About Scottish country dancing
Scottish country dancing is a fun and sociable form of dancing with roots that go back centuries. Dances tell stories, commemorate events and keep a cultural heritage alive. Scottish country dancing was traditionally danced in the cottages, towns and cities of Scotland. Today it is enjoyed around the world. In addition to being sociable, Scottish country dancing provides good physical and mental exercise.
About the PSCDS
The Peterborough Scottish Country Dance Society (PSCDS) is a voluntary, non-profit organization run by its members. Anyone can become a member by paying an annual fee. The membership fee for 2022-2023 has not yet been set.
To participate in weekly dance classes you need to either become a member, or pay as you go (currently $5 per class).
Scottish country dancing worldwide
When you participate in Scottish country dancing, you join a vibrant worldwide community. There are clubs on every continent other than Antarctica! There are clubs in nearly 50 countries around the world, including many across Canada. You will be able to participate in dances, workshops and balls in many locations.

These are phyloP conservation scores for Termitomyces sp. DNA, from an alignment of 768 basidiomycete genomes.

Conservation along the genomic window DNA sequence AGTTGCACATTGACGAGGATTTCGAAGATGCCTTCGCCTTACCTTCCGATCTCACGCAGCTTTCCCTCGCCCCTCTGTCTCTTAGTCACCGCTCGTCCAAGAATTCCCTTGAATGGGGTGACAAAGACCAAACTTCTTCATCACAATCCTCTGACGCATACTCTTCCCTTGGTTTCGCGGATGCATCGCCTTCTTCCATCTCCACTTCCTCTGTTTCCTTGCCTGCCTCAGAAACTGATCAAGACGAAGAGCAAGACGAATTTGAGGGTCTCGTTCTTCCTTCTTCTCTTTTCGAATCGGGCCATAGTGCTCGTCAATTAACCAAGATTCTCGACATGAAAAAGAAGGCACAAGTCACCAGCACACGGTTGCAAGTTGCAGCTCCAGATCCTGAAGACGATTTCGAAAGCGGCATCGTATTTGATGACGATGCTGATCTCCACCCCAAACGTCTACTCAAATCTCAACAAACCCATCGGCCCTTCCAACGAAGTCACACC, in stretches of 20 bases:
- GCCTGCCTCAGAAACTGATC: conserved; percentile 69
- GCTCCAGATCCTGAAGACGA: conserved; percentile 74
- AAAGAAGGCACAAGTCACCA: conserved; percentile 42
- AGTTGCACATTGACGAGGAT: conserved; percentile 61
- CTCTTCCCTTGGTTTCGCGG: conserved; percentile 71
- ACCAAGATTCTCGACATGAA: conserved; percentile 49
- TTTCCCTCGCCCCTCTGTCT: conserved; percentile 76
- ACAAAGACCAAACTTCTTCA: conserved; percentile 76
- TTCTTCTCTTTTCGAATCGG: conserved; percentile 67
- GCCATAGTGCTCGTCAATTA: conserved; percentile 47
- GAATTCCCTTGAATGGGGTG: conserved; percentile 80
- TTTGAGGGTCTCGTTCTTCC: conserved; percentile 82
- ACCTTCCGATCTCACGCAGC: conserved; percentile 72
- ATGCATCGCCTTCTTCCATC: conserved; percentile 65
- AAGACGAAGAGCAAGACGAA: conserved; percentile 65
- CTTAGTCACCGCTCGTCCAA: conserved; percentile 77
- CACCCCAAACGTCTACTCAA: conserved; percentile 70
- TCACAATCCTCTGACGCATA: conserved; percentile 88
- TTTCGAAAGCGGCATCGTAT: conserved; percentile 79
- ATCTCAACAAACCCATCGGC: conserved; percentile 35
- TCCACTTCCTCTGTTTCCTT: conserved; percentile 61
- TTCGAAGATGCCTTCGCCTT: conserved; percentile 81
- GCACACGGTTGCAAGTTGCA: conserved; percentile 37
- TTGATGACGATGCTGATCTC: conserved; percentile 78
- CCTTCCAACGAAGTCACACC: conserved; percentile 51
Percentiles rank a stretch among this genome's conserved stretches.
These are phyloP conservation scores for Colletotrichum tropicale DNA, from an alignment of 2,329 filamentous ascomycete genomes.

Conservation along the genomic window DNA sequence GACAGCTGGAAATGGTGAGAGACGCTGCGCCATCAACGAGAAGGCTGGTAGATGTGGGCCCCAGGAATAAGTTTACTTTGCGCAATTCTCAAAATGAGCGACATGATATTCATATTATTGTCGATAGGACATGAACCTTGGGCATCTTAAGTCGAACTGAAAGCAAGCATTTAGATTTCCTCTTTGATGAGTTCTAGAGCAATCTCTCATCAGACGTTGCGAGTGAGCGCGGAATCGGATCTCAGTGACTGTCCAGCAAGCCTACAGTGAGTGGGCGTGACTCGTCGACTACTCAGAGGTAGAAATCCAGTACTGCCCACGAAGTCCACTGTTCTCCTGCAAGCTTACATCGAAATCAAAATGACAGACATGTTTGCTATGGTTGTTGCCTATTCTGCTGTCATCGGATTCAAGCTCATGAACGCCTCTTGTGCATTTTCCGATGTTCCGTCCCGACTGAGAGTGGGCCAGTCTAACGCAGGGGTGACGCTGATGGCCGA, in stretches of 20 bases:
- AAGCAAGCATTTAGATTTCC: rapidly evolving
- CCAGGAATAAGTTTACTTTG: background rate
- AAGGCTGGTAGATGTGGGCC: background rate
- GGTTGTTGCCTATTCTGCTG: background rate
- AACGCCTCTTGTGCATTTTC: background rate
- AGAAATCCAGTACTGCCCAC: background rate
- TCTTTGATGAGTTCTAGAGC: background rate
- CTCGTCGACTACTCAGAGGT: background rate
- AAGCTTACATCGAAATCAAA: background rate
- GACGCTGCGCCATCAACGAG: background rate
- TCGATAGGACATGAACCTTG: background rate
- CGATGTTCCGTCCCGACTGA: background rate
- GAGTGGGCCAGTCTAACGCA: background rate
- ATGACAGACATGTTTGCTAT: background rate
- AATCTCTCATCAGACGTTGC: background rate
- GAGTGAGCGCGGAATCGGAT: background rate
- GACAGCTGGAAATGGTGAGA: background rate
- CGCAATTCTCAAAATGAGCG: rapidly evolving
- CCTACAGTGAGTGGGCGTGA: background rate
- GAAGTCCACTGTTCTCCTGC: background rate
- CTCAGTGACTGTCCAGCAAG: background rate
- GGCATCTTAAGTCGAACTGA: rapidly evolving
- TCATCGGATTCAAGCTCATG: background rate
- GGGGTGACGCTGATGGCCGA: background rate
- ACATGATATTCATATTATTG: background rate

About the music
One of the glories of Scottish country dancing is the music. It is a special musical world all of its own. The range is vast. Some tunes are centuries old; some may have been written last month. The tunes range from fast, joyful reels to haunting strathspeys. They come from Scotland, Ireland, Canada, the USA and elsewhere. The music you hear at a dance is not chosen at random. It is carefully chosen to match the needs of the dance, so much so that dancers and musicians really work as a team.
How hard is it?
Many dances can readily be learned on the spot and danced by beginners. These dances fully embrace the casual, social side of Scottish Country dancing. Other dances are of medium difficulty, and there are also many dances which are quite demanding. On a typical dance program, there will be dances of varying levels of difficulty. A well designed dance program will have something for everyone. The person who introduces and 'briefs' each dance is expected to make it clear if the dance is one of a difficult nature.